Written by The Business Journal Staff
That’s because two high-profile tenants at Fresno’s upscale Fig Garden Village — White House Black Market and Coach — both closed their doors for good at the end of January.
White House Black Market also operates a store in Fresno’s River Park, but the Fig Garden Coach store was that company’s only Fresno location.
The manager of Coach’s Modesto store said the Fresno closure occurred “because the company is downsizing.”
Coach actually announced in June 2014 the company planned to close 70 of its 350 North American stores, citing increasing pressure from aggressive upstart competitors like Michael Kors and Kate Spade.
The phone at the Fig Garden White House Black Market store was disconnected but an employee at the company’s River Park location confirmed that it’s Fig Garden outlet was closed permanently.
“We don’t know why,” she said. “They just closed it. But I’ve heard that the new owners raised the rents there and some other stores are going to be moving out too.”
New York-based Rouse Properties, a publicly traded real estate investment trust, bought the shopping center in June 2015 for $106.1 million.
The 17-acre property at Palm and Shaw avenues in northwest Fresno was owned and operated for 11 years by Donahue Schriber, a private real estate investment trust company headquartered in Costa Mesa.
Rouse issued a statement late Thursday night regarding the closures:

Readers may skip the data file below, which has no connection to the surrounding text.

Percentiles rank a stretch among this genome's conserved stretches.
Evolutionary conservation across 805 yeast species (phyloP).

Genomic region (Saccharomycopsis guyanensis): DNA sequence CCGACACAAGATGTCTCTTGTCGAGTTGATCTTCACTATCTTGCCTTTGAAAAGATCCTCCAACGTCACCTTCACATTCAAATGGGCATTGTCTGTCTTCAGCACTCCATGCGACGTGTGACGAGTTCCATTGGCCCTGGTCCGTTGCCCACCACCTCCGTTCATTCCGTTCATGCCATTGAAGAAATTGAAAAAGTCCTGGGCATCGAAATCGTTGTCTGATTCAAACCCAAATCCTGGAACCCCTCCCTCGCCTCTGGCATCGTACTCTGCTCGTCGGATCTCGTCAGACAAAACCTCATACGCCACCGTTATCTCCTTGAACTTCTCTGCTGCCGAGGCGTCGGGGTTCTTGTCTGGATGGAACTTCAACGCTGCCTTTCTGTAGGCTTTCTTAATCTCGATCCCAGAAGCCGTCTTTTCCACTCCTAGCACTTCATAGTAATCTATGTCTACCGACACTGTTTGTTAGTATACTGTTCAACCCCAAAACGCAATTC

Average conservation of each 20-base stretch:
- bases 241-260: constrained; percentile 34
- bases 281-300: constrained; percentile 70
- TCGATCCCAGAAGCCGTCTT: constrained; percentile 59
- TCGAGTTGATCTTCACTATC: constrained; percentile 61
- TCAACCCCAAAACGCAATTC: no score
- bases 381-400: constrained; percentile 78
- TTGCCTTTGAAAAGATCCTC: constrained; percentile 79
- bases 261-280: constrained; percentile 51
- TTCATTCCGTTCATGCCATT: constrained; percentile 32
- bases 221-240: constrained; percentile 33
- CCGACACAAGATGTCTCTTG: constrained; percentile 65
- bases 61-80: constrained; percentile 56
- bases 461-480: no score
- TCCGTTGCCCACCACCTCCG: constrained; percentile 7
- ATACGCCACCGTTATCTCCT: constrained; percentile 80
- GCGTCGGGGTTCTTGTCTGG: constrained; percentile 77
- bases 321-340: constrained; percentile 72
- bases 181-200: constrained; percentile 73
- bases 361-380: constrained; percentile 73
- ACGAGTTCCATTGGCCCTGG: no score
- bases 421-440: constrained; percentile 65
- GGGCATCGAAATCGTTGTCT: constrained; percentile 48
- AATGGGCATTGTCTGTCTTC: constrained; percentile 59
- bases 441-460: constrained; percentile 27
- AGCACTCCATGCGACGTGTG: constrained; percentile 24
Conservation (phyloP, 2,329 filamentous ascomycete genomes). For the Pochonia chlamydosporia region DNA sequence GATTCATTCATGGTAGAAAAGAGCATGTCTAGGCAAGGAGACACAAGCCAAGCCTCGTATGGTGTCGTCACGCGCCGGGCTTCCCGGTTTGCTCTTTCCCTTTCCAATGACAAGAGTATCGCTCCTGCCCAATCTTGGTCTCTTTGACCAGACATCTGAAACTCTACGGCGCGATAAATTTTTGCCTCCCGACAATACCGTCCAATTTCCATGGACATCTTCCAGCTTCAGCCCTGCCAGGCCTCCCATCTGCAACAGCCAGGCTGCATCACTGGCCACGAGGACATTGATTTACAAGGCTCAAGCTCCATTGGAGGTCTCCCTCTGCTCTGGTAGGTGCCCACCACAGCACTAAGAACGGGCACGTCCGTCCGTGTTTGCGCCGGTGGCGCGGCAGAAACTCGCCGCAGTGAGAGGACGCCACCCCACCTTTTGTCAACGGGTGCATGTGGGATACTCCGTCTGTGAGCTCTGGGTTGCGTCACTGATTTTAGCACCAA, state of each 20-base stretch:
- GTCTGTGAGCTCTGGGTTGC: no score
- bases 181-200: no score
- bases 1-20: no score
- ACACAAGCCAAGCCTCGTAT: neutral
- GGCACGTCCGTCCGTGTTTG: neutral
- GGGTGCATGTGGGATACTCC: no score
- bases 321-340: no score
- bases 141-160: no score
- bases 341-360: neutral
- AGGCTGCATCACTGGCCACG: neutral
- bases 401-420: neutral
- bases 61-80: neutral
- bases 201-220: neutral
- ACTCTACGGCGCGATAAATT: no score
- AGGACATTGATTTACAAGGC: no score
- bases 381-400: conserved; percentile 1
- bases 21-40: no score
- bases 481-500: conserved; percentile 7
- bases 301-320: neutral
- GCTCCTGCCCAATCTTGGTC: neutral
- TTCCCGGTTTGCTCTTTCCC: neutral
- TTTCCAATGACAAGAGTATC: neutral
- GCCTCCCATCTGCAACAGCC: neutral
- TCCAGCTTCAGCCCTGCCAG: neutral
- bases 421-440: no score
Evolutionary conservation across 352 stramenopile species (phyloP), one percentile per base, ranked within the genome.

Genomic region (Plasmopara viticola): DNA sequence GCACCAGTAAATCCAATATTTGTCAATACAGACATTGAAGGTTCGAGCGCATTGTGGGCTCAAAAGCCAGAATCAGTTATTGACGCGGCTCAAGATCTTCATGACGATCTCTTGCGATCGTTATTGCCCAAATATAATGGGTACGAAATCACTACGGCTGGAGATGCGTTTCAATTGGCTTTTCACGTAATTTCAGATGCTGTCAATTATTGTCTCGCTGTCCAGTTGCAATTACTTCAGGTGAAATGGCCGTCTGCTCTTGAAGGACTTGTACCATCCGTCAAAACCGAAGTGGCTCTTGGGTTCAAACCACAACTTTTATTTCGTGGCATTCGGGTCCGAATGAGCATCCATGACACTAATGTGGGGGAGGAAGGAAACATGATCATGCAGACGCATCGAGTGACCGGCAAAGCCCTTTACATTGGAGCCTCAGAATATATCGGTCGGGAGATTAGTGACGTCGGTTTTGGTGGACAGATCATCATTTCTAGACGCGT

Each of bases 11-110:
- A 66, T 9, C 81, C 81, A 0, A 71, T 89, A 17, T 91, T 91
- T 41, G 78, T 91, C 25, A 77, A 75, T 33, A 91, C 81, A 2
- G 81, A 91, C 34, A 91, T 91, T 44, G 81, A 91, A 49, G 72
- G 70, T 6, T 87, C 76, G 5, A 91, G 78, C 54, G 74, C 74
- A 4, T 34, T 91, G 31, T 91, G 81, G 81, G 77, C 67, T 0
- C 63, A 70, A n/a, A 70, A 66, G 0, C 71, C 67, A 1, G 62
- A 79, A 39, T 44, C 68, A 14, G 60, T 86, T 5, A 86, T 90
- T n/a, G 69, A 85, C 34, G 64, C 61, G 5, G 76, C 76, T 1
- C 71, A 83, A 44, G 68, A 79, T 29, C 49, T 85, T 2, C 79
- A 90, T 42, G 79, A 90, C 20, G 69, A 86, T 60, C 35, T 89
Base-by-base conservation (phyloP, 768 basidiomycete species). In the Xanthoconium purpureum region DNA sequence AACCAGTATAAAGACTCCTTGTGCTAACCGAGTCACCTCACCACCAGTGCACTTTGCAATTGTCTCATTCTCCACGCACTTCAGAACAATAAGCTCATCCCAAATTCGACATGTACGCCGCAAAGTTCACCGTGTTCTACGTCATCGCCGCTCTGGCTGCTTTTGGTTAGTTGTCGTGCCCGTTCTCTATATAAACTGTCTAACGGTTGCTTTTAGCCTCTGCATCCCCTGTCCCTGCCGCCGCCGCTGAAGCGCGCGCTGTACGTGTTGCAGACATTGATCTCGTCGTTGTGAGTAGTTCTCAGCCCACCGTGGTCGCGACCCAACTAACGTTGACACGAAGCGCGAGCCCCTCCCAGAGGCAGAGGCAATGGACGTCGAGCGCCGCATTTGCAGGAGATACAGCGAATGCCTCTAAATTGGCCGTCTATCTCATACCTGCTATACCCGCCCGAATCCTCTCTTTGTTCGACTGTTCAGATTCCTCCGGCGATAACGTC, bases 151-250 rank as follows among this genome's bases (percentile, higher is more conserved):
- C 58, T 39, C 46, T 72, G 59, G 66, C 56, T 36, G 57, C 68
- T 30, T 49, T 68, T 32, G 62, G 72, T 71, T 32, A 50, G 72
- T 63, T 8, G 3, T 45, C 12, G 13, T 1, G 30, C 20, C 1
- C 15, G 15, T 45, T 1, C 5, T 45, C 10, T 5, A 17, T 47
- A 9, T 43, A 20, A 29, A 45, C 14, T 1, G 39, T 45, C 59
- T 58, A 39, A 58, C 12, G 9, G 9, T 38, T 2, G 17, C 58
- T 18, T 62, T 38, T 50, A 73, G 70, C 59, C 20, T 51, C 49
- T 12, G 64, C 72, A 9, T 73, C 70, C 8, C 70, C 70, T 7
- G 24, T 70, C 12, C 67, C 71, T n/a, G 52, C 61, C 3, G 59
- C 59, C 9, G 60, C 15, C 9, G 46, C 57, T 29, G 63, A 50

“We anticipated the closings of Coach and White House Black Market during our due diligence and are in advanced negotiations with two high-quality retailers to take over these prime spaces. This provides us with an opportunity to further enhance Fig Garden Village’s leading merchandise mix and take advantage of the strong retail demand in the market. Tenant demand for this asset has been robust as proven by the recent opening of Lululemon. We look forward to sharing exciting news on these new tenants announcement in the near future.”
After purchasing Fig Garden, Rouse Chief Operating Officer Brian Harper called the shopping center “a special gem” and said the deal made sense for his company because “we think the Central Valley is undervalued compared to the rest of California.”
Harper predicted Rouse would “be able to unlock a lot of value” after taking over at Fig Garden and also told the Business Journal last year: “We are meticulous and very hands-on in the way we manage and market a property. I think the community is going to like us as a company. We listen. Our tenant’s and customer’s opinions matter.”
Some of the major tenants at the “lifestyle” shopping center include Whole Foods, Lululemon, Williams-Sonoma, J. Crew, Pottery Barn, Patrick James, La Boulangerie French Bakery & Cafe and Elbow Room Bar & Grill.
Erik Beermann, manager at Patrick James, said this week that he is “pretty happy” with the new shopping center owners.
“Nothing has really changed from my standpoint,” Beermann said. “The new owners have made some improvements and are maintaining the property really well.”
Beermann said that the lease at Patrick James runs “three or four more years,” adding that he had not heard anything about rent increases. “But I’m really busy here at the store,” he said. “I don’t have time to talk to the other tenants.”